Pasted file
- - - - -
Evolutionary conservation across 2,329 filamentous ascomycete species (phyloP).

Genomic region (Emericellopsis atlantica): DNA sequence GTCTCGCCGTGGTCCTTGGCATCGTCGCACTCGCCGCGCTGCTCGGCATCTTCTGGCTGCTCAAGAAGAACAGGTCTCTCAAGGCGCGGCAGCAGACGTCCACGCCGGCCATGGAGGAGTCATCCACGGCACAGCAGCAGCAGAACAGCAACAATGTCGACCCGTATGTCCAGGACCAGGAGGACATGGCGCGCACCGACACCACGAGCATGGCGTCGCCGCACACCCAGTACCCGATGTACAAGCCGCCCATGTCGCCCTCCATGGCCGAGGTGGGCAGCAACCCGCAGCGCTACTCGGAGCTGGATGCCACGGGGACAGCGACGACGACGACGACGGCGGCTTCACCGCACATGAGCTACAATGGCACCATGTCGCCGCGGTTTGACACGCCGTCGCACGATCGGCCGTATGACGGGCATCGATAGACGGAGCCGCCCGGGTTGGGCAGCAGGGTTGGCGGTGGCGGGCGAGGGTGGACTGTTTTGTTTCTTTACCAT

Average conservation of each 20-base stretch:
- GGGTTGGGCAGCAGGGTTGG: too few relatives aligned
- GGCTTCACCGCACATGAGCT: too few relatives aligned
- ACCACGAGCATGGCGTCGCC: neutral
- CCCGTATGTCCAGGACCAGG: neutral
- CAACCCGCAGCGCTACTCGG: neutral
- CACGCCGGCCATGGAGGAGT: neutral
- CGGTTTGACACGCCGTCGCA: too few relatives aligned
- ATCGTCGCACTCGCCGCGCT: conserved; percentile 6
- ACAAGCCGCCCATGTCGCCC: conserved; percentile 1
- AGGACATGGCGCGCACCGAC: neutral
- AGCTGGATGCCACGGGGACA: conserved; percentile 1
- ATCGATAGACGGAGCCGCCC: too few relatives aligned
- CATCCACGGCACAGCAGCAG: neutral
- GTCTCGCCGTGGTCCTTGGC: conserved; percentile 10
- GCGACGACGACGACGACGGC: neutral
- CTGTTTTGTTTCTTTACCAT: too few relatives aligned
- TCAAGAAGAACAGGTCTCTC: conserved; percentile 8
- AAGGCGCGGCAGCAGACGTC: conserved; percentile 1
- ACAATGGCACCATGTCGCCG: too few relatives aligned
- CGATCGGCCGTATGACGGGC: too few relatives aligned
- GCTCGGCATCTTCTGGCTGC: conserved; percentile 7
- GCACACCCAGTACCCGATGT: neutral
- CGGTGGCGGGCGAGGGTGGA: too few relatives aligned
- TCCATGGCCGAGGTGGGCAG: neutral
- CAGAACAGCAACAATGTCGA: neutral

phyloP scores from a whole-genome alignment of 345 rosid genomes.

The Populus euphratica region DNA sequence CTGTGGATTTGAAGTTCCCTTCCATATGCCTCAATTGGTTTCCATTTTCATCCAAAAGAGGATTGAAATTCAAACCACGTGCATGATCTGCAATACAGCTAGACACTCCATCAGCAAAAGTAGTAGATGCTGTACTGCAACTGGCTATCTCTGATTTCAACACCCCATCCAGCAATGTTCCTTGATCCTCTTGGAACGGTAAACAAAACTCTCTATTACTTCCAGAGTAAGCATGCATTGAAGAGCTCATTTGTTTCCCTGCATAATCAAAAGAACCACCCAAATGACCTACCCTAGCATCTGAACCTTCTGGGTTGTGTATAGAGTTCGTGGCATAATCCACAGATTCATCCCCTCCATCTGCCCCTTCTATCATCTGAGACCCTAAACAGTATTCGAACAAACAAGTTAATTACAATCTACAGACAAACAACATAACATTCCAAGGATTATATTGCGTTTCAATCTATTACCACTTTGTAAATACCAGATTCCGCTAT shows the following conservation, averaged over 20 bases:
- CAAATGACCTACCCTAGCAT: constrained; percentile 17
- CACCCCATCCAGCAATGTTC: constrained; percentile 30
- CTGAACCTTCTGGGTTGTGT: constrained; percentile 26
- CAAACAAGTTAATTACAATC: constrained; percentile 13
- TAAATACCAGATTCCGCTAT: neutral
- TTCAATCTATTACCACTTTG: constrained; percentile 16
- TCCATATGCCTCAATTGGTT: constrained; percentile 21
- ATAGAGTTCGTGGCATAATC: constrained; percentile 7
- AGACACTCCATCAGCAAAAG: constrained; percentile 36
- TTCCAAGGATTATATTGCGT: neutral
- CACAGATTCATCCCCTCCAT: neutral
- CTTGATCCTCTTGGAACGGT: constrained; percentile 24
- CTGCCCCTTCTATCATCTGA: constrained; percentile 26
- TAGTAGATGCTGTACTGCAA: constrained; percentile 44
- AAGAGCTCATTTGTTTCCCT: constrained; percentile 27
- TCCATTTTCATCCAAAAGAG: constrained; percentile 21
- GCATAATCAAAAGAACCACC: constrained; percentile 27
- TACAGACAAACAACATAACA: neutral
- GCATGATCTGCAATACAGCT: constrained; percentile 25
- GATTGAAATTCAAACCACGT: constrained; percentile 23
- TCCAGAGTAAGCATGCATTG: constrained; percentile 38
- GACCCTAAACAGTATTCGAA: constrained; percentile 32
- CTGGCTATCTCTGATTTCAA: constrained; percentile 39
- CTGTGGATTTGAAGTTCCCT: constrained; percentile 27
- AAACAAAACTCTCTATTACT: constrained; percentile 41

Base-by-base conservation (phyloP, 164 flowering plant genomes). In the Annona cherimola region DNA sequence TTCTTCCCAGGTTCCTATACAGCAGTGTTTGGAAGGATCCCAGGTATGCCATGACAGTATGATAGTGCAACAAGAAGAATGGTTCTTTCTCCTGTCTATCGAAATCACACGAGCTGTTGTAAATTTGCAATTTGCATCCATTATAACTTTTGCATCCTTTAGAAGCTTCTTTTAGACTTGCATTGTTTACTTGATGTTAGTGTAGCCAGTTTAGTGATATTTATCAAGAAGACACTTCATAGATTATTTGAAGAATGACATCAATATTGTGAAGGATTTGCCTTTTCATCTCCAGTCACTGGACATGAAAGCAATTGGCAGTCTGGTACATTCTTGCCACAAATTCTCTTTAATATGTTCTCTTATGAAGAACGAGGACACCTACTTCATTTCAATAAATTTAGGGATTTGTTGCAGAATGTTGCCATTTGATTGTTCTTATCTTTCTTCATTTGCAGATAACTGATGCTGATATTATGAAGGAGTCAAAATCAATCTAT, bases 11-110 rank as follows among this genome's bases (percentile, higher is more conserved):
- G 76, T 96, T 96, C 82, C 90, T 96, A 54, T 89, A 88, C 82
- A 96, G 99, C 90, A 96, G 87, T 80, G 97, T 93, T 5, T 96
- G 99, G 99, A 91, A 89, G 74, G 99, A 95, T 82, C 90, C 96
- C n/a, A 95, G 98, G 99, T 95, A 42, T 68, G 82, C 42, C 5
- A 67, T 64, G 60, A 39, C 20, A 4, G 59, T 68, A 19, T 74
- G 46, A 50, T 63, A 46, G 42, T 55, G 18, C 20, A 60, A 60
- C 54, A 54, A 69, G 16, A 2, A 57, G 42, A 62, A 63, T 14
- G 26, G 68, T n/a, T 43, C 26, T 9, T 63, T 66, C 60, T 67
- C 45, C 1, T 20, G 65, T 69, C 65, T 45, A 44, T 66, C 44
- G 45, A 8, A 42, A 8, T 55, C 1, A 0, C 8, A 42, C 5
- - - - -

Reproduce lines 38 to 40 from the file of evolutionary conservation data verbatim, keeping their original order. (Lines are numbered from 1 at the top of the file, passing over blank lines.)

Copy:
- ATAGAGTTCGTGGCATAATC: constrained; percentile 7
- AGACACTCCATCAGCAAAAG: constrained; percentile 36
- TTCCAAGGATTATATTGCGT: neutral